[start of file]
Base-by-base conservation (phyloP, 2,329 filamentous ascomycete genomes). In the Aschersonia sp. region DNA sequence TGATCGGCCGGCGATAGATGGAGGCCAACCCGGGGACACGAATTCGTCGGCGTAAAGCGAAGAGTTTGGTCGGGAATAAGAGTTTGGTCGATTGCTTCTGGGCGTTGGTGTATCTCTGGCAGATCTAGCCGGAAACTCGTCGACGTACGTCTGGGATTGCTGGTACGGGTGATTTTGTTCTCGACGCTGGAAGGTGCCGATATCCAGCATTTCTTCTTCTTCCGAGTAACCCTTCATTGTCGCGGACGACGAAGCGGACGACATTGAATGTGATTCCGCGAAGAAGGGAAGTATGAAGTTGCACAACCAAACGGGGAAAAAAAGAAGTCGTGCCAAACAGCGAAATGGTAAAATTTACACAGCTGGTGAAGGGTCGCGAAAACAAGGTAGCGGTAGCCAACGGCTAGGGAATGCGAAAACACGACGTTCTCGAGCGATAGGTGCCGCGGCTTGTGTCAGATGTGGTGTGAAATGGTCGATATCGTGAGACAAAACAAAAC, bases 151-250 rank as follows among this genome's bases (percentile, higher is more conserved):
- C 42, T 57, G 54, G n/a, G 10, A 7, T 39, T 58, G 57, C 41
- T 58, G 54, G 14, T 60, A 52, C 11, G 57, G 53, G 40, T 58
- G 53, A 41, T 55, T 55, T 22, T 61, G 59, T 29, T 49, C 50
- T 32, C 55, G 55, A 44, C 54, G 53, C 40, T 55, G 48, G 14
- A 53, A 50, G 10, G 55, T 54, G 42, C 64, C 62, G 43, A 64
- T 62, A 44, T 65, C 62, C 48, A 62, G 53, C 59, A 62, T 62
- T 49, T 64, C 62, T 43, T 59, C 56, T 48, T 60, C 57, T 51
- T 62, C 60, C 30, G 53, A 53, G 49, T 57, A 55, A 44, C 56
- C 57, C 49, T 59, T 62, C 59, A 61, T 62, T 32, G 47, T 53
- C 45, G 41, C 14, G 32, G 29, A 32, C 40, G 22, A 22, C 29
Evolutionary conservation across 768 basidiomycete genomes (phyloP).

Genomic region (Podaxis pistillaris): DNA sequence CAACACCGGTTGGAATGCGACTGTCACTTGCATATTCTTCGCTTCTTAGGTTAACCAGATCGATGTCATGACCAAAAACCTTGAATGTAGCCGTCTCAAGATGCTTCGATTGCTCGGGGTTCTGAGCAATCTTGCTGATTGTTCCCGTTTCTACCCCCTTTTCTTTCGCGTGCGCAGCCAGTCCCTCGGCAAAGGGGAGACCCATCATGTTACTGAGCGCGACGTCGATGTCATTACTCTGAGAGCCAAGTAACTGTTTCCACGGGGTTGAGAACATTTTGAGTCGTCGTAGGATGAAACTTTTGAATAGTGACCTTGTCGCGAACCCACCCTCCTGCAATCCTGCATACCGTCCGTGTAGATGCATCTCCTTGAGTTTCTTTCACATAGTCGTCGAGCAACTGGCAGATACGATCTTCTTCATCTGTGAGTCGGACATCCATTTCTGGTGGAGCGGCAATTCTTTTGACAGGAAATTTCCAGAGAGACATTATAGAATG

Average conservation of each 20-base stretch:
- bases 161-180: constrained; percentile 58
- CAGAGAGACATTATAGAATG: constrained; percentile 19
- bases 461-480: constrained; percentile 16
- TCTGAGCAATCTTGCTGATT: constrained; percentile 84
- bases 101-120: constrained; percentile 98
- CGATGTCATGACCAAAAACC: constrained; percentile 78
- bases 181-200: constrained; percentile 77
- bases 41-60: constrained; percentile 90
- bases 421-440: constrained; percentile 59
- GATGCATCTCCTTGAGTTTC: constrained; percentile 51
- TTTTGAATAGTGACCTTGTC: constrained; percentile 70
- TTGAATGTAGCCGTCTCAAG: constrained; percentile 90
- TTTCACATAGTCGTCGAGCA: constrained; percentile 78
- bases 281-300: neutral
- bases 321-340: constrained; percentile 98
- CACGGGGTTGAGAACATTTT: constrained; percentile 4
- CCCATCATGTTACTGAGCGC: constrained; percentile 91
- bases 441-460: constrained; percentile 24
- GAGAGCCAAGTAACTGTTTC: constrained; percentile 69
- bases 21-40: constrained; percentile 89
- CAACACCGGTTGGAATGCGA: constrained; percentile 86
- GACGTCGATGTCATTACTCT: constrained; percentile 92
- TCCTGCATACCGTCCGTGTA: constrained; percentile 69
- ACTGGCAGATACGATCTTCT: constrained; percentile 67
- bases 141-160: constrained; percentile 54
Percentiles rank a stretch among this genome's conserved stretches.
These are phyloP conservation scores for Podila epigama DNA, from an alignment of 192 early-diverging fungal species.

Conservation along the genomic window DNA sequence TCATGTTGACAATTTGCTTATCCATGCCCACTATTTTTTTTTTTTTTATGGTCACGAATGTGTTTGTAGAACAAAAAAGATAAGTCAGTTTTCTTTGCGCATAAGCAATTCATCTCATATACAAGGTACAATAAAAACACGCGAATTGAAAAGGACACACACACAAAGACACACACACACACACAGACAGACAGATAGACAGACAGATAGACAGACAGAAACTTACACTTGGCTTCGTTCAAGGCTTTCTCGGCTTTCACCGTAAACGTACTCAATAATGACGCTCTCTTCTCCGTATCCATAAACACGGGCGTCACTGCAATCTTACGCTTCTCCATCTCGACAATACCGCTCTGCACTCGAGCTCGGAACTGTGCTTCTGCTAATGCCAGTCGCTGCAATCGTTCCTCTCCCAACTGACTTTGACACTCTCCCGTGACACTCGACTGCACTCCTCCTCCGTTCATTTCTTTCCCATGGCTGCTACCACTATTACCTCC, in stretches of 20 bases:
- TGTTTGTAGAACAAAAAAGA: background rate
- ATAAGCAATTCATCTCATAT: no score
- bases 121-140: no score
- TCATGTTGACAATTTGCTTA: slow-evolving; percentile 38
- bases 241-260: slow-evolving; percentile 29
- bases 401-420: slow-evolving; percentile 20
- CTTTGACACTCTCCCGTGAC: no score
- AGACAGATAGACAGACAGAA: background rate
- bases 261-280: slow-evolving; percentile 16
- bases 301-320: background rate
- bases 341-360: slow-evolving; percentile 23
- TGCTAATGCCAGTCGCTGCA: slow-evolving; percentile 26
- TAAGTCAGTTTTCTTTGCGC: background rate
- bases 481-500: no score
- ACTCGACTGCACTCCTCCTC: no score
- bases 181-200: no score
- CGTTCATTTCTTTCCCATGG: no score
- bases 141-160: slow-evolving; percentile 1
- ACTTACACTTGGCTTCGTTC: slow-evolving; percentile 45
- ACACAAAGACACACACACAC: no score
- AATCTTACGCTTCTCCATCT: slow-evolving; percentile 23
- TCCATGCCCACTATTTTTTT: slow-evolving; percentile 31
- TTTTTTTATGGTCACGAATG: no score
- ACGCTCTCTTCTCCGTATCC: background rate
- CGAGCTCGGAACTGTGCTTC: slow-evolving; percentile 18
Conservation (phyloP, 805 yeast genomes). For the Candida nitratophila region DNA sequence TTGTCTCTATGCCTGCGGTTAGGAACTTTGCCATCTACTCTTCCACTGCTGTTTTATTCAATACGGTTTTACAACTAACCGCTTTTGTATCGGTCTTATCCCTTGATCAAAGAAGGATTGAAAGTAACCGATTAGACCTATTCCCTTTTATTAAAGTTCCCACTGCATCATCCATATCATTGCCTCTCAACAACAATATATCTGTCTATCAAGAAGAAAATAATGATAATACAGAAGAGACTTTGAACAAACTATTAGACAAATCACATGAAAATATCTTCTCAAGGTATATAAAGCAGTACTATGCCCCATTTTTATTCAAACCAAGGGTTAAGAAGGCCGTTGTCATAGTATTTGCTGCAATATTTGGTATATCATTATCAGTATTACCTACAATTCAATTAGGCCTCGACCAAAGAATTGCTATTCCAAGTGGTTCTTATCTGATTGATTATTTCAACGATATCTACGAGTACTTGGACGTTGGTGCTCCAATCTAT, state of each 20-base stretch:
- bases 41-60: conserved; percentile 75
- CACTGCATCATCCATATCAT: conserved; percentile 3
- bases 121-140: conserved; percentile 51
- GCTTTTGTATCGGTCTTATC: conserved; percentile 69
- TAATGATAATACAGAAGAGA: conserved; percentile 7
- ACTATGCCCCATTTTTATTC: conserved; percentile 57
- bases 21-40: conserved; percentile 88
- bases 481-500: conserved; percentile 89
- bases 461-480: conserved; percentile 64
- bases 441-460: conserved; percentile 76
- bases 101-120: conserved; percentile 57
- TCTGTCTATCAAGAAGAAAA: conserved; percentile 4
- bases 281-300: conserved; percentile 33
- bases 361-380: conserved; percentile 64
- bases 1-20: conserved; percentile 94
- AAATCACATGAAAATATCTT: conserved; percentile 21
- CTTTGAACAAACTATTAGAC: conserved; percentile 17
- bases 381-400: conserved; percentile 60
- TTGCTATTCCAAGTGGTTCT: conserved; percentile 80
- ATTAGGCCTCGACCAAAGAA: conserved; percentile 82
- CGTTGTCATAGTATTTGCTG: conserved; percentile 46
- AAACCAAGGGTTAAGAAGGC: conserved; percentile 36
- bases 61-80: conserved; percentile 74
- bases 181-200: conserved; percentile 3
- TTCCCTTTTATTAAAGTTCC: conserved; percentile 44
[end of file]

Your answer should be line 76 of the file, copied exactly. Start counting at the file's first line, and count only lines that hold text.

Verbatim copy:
- bases 481-500: conserved; percentile 89